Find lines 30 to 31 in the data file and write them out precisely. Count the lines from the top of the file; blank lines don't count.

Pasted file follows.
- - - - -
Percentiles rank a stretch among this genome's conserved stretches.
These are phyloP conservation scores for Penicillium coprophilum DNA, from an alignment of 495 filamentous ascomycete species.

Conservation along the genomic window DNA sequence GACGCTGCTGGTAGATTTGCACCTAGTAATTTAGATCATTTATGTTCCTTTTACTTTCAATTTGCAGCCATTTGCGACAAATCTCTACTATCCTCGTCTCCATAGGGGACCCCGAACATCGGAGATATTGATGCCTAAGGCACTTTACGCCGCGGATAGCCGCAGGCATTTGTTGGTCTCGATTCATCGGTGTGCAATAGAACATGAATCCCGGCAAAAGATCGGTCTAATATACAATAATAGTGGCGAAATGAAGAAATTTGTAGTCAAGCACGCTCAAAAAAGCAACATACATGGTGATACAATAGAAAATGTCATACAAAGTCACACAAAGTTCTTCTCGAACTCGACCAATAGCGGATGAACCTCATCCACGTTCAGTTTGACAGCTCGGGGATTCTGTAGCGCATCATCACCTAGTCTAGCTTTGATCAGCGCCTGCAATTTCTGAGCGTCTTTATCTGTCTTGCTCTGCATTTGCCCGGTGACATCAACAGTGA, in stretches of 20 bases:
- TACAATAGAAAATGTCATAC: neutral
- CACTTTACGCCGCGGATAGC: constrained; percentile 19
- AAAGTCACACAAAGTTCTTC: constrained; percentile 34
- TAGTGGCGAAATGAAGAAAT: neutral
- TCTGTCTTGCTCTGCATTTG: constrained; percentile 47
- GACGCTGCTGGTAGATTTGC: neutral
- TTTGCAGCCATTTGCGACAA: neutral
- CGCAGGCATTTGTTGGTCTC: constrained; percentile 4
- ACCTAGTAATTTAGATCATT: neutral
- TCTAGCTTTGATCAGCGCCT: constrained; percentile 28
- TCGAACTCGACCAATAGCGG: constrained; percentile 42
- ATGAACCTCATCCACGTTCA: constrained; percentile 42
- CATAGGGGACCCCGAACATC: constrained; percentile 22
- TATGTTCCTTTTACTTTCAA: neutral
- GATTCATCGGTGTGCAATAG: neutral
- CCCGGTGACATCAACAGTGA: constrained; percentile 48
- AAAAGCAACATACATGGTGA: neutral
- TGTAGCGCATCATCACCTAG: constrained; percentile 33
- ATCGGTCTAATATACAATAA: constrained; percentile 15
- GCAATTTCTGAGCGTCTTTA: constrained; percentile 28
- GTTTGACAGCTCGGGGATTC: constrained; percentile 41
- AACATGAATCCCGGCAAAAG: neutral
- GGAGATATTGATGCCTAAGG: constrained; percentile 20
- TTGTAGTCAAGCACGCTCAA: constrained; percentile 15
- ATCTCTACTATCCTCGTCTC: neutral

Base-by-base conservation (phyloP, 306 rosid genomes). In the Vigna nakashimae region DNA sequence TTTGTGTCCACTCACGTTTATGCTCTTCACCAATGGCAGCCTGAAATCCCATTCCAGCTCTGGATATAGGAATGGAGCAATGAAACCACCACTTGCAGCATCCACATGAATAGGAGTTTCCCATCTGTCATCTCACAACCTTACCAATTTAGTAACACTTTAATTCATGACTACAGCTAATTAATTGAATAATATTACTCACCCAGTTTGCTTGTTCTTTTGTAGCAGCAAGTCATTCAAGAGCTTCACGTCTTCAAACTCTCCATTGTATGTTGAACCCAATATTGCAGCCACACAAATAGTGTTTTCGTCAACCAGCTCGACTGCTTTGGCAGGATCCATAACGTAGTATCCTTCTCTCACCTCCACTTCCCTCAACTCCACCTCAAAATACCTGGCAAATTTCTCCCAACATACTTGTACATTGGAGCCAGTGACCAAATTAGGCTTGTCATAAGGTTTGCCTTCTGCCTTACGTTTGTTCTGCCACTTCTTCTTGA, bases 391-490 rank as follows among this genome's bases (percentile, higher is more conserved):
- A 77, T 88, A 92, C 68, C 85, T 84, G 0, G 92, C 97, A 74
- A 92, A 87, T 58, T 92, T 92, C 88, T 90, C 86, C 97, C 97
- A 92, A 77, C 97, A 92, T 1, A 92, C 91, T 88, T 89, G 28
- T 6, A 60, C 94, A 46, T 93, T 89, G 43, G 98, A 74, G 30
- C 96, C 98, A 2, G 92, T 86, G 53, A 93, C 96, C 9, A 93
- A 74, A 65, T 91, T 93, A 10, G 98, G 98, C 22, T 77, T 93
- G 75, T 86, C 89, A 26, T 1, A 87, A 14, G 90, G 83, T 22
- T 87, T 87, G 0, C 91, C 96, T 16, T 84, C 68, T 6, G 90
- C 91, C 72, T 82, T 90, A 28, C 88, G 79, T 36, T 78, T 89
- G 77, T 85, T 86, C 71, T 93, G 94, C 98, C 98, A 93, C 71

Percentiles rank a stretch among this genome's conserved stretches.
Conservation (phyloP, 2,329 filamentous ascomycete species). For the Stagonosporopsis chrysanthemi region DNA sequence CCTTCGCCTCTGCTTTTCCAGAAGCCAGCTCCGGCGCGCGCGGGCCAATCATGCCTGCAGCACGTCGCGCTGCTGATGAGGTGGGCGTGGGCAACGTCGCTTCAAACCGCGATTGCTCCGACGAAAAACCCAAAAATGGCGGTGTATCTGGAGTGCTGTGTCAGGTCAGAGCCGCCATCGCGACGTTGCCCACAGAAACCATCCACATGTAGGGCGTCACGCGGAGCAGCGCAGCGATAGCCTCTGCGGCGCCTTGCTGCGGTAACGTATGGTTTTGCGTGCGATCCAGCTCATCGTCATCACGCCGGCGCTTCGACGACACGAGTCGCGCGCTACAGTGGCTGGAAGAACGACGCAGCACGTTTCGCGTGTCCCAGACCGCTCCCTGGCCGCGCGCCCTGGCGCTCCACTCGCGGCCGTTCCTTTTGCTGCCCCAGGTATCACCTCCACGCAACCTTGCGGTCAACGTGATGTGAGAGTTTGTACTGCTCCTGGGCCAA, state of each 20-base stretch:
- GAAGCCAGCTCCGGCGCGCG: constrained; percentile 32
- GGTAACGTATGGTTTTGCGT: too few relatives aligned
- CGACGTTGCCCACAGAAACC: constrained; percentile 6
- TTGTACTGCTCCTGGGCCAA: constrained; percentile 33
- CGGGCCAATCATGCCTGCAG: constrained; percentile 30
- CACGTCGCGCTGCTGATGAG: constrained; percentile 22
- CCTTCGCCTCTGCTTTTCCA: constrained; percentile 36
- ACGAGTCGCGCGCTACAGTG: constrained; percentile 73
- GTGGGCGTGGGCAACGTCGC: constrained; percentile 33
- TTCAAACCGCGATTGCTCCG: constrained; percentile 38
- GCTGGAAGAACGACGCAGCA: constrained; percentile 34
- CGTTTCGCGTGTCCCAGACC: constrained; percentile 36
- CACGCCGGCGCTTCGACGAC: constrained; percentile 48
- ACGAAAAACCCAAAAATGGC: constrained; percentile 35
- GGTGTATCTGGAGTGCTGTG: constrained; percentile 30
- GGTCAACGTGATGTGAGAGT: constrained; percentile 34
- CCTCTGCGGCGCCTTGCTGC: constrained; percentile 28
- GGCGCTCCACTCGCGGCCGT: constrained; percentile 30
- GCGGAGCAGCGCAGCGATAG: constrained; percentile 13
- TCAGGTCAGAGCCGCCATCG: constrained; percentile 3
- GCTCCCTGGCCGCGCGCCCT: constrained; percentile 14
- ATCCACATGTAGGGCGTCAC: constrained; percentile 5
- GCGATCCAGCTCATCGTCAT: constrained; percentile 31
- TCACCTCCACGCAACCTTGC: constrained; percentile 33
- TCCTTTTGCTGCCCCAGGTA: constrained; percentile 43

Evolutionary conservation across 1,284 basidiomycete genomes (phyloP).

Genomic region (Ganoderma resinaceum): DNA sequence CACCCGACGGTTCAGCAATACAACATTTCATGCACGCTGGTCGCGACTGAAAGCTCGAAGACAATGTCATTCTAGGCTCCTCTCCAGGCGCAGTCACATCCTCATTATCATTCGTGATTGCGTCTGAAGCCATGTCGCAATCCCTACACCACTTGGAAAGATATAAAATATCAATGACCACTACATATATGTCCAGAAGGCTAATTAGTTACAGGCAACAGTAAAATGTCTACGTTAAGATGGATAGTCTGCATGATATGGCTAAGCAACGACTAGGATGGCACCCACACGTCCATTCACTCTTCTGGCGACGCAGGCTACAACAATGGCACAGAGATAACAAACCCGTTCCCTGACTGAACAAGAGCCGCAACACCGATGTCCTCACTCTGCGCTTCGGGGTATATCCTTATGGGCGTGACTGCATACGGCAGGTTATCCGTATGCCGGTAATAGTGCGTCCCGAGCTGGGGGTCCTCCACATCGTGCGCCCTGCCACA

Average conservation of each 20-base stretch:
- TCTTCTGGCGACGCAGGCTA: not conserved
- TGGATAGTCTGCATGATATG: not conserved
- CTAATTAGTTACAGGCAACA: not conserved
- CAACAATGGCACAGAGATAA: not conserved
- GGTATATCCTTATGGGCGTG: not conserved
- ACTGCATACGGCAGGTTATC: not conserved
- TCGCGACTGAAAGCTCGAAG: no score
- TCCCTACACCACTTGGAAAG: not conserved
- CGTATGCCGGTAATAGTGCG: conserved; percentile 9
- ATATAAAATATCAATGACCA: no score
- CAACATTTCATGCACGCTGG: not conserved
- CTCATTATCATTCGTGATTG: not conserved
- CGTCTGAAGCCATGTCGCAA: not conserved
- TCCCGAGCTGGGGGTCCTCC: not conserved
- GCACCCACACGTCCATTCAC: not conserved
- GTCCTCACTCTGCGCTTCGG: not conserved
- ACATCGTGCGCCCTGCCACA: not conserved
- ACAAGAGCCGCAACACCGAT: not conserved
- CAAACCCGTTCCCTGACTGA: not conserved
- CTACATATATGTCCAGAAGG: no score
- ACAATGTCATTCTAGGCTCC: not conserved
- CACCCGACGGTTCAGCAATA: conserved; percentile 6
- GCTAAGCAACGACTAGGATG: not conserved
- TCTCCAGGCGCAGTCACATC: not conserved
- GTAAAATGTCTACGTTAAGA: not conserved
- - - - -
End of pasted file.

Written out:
- A 77, T 88, A 92, C 68, C 85, T 84, G 0, G 92, C 97, A 74
- A 92, A 87, T 58, T 92, T 92, C 88, T 90, C 86, C 97, C 97